Joyceann’s Corner – Riley

My next episode is on another family member that has contributed to our rich legacy.

Jerome R. Riley, MD

1843-1929

Medical Doctor, Author, and Political and Civil Rights Activist.

Jerome was the Second son of Isaac and Catherine Riley (the first settlers of the Elgin Settlement in Buxton, Ontario,

Medical Doctor, Author, and Political and Civil Rights Activist.

During the war between the states, at the urging of his close friend Anderson Abbott, in 1864 he left his practice in Chatham and joined the Union Army as a contract surgeon. He was among the original founders of the Freedmen’s Hospital. The forerunner of Howard University Hospital.

Dr. Jerome R. Riley was born in St. Catherines, Canada West on March 17, 1840 to Isaac and Catherine Riley. His father and mother were runaway slaves that made their way with two small babies from Perry County, Missouri, stopping in Michigan; then crossing over to Windsor and on to St. Catherines. In 1849, the Riley’s read in a bulletin of the colored settlement to be built at Buxton, Township of Raleigh, Kent County, Canada by the Rev. William King. At 9 years old Riley along with his family were the first settlers in Buxton.  Later, his mother often said, “There we were in darkness here we are in the light.”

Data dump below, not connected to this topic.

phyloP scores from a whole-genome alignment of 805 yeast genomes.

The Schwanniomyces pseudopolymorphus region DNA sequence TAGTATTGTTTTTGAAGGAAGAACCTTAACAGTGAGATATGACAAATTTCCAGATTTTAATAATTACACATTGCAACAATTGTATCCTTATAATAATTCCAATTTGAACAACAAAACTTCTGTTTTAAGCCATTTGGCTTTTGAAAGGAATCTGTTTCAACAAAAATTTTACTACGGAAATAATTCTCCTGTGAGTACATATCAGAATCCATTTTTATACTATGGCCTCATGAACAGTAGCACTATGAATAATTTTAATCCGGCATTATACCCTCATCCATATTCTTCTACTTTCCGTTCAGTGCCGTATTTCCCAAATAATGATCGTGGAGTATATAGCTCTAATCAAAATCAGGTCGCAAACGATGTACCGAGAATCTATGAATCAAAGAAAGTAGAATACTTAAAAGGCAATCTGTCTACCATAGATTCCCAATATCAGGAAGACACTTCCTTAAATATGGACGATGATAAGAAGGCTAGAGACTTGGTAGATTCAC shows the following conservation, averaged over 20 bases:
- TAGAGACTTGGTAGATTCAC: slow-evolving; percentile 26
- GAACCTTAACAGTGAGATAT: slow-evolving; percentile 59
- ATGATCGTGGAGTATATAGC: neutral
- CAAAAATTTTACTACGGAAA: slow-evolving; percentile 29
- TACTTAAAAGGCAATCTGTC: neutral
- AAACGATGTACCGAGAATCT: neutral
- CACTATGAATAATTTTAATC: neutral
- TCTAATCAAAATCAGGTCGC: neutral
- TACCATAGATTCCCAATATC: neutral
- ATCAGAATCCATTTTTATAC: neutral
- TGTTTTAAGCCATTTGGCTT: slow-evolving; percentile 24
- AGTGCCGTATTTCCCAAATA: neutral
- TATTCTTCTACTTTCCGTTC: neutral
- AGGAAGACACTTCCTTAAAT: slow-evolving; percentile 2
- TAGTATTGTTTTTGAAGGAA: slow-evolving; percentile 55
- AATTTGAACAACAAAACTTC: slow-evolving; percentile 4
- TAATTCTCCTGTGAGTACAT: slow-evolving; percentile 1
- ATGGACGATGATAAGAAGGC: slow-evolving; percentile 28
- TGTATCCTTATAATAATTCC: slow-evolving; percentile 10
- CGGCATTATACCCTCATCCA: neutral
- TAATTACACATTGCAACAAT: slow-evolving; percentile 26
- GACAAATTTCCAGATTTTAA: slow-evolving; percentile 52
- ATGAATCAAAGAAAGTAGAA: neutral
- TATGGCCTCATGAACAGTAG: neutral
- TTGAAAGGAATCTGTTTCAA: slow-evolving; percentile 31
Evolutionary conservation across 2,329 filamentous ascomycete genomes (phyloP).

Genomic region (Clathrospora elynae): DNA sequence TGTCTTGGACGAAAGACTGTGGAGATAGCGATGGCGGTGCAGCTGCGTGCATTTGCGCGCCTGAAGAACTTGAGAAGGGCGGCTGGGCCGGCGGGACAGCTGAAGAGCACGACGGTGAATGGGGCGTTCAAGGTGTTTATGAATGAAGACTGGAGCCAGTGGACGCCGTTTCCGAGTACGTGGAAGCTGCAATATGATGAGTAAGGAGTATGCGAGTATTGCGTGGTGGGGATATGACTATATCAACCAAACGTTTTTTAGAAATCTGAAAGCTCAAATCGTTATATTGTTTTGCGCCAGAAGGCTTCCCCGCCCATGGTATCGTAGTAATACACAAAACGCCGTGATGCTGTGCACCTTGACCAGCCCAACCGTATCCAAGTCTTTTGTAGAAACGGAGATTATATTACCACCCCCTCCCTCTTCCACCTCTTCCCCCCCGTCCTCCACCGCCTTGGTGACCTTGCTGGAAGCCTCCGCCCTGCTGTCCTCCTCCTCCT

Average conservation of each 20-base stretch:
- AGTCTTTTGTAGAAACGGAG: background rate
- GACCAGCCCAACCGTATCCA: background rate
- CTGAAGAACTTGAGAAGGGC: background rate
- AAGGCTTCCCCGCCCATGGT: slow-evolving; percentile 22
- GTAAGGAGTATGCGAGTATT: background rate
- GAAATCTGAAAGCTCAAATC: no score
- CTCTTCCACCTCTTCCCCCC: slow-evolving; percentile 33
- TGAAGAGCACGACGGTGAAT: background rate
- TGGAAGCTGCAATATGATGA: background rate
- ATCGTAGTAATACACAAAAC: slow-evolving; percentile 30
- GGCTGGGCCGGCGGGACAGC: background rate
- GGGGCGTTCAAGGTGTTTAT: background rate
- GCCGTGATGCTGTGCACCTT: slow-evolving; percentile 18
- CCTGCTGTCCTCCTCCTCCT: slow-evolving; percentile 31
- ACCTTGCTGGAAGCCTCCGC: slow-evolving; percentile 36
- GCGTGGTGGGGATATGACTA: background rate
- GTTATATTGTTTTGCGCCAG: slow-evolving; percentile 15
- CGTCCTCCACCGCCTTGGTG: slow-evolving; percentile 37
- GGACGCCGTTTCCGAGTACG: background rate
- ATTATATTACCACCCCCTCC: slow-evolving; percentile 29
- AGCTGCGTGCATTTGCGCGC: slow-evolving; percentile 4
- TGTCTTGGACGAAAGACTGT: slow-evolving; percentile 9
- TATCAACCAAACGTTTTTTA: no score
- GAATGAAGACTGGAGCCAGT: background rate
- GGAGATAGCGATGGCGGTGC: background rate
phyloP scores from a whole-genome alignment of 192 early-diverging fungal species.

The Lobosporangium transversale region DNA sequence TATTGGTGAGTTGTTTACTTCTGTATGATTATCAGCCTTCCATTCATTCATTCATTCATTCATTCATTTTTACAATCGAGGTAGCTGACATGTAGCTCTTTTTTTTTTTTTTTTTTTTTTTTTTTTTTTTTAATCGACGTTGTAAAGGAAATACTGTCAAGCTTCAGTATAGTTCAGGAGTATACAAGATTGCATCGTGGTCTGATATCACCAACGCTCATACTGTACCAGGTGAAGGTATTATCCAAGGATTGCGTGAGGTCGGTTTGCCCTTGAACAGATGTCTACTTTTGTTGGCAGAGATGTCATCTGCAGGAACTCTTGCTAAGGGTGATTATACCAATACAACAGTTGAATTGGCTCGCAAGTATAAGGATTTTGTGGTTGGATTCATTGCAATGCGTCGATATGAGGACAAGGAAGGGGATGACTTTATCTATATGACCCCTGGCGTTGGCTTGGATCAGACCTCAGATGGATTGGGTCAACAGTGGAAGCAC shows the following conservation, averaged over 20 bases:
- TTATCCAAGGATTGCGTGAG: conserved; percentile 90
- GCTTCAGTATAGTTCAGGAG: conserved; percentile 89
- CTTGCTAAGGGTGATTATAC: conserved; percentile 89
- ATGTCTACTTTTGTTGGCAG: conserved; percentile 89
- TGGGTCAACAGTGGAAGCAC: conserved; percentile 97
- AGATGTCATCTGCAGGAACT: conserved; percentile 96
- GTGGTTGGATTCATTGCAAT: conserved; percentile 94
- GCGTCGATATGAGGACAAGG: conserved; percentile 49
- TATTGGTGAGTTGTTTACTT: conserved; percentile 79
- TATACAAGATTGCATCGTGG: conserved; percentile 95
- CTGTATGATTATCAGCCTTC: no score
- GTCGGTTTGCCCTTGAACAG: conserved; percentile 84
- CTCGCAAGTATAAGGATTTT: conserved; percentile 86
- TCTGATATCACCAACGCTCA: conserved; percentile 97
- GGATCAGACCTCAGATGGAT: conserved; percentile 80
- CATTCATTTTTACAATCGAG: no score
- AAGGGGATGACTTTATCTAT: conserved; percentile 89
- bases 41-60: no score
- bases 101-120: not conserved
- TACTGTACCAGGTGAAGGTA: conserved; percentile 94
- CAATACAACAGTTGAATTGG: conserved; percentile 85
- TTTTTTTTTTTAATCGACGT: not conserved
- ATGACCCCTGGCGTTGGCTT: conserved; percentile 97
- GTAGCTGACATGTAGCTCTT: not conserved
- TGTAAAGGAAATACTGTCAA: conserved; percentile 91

At age ten Riley was the prize pupil with the ability to recite long passages in Latin from Virgil’s Aeneid and then translate the sense of the verses.  Six years later, to his parents’ delight;   Jerome was among the first four graduates of the Buxton Mission School, gaining a classical education including Latin and mathematics in an integrated setting in 1850.  In 1856, he attended Knox College, University of Toronto, graduating with honors. By 1861, Riley received his license to practice medicine in Canada West. Ten years later he continued to upgrade his medical knowledge attending both the Chicago Medical College for a year then from the pleadings of his great friend Dr. Alex Augusta he transferred back to Howard University Medical College graduating with a medical degree in Allopath-1873.

In 1901 he wrote, “Evolution or Racial Development” (published by J.S. Ogilvie, New York). In 1903, the Byrd Printing Co. (Atlanta) published his third book “Reach the Reached Negro”. 

He became an active ‘Redeemer’ Democrat and participated in the 1874 Constitutional Convention in Arkansas. The Democrats made a point of retaining the controversial civil rights provisions of their predecessors. New York Herald reporter Charles Nordhoff visited Arkansas in 1875 and found Riley employed as the  County Physician and Coroner. When asked about employment opportunities Dr. Riley boasted that “more colored men were elected and commissioned to offices of trust and pay” than under the Republicans. In the summer of 1877,  he married the former Agnes M. Nalle of Virginia.